WA industries digging deep

WA’S resource industries have achieved improved returns in the past year, after the commodities slump caused largely by the Asian crisis.

Productivity has risen spectacul-arly, to offset a long-term fall in prices, but it is still awaiting the next construction boom.

The annual review of the resource industries, Bedrock of the Economy, produced by the WA Chamber of Minerals and Energy, shows Aust-ralian mining companies more than doubled their rates of return in 1998-99, to a still modest 3.7 per cent.

To survive, and even improve their performance, WA resource companies have increased their productivity by 150 per cent in the past five years, five times the rate of the rest of the non-rural economy.

As the authors of the survey point out, without such gains, miners would be in a poor state.

The chamber notes that 37 per cent of the State’s economy is accounted for by resources, compared with a national figure of 13 per cent.

It follows that we are essentially more a part of the global economy than the national one.

Not all the trends favour the local mining sector though. The study points out that increasingly Australian companies are being acquired by global giants, with a relatively small number of com-panies dominating each commodity.

Examples are the current, apparently successful, bid by De Beers for Ashton Mining,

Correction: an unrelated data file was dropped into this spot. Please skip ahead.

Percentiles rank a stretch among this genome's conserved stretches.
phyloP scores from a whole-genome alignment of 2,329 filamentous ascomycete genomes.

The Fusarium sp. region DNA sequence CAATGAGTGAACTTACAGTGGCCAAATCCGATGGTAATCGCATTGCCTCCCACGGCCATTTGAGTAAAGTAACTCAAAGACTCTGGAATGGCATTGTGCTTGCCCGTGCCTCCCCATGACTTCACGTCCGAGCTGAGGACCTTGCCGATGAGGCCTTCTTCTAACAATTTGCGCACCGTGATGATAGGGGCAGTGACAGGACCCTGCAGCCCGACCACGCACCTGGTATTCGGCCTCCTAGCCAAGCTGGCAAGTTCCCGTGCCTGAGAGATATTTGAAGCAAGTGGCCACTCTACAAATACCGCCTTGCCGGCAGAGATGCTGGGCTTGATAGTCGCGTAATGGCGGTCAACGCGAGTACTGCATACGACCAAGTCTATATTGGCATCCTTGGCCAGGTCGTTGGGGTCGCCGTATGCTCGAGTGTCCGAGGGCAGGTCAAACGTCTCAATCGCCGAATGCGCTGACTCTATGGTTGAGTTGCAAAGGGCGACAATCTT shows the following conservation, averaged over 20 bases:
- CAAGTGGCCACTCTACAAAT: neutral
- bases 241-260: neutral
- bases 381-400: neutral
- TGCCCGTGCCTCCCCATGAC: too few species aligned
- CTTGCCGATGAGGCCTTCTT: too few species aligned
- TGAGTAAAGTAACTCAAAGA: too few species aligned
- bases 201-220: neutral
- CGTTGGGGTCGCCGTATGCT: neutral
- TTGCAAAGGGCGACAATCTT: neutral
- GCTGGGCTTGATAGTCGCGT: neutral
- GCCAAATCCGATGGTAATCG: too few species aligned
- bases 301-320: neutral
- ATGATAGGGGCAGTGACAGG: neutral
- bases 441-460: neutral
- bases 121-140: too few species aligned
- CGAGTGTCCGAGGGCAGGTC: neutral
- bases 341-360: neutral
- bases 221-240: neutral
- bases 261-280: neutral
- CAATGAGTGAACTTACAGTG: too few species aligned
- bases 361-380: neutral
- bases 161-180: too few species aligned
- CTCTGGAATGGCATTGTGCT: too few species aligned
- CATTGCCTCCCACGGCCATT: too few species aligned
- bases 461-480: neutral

Rio Tinto’s takeover of the Australian company North, and Billiton’s increased holding the Worsley alumina refinery.

In the Pilbara iron ore industry there are now only two producers, where there were once four.

The study says that a major factor in keeping prices – and profits – low is the number of marginal or unprofitable plants around the world.

These stay open for “social” reasons such as providing hard currency for a country, but they help keep commodity prices low.

A glimmer of hope is that producers are now demanding much higher returns from proposed ventures than existing ones and this offers the promise of improving industry performance.

Another crumb of comfort is offered in a paradox not usually noticed in WA mining exploration.

While it was true spending on this had fallen in recent years, one positive factor was that improved processing and exploration techn-iques had reduced the cost of finding new resources – we are getting more minerals for our dollar.

In the past decade, for example, the cost of finding mineral deposits had fallen by about half (measured as dollars per ounce, for gold, dollars per tonne for other minerals).

The comforting note for motorists was offered by a contributor to the study, John Akehurst, managing director of Woodside Energy Ltd.

He predicted oil prices would fall and declines would continue in the long term.

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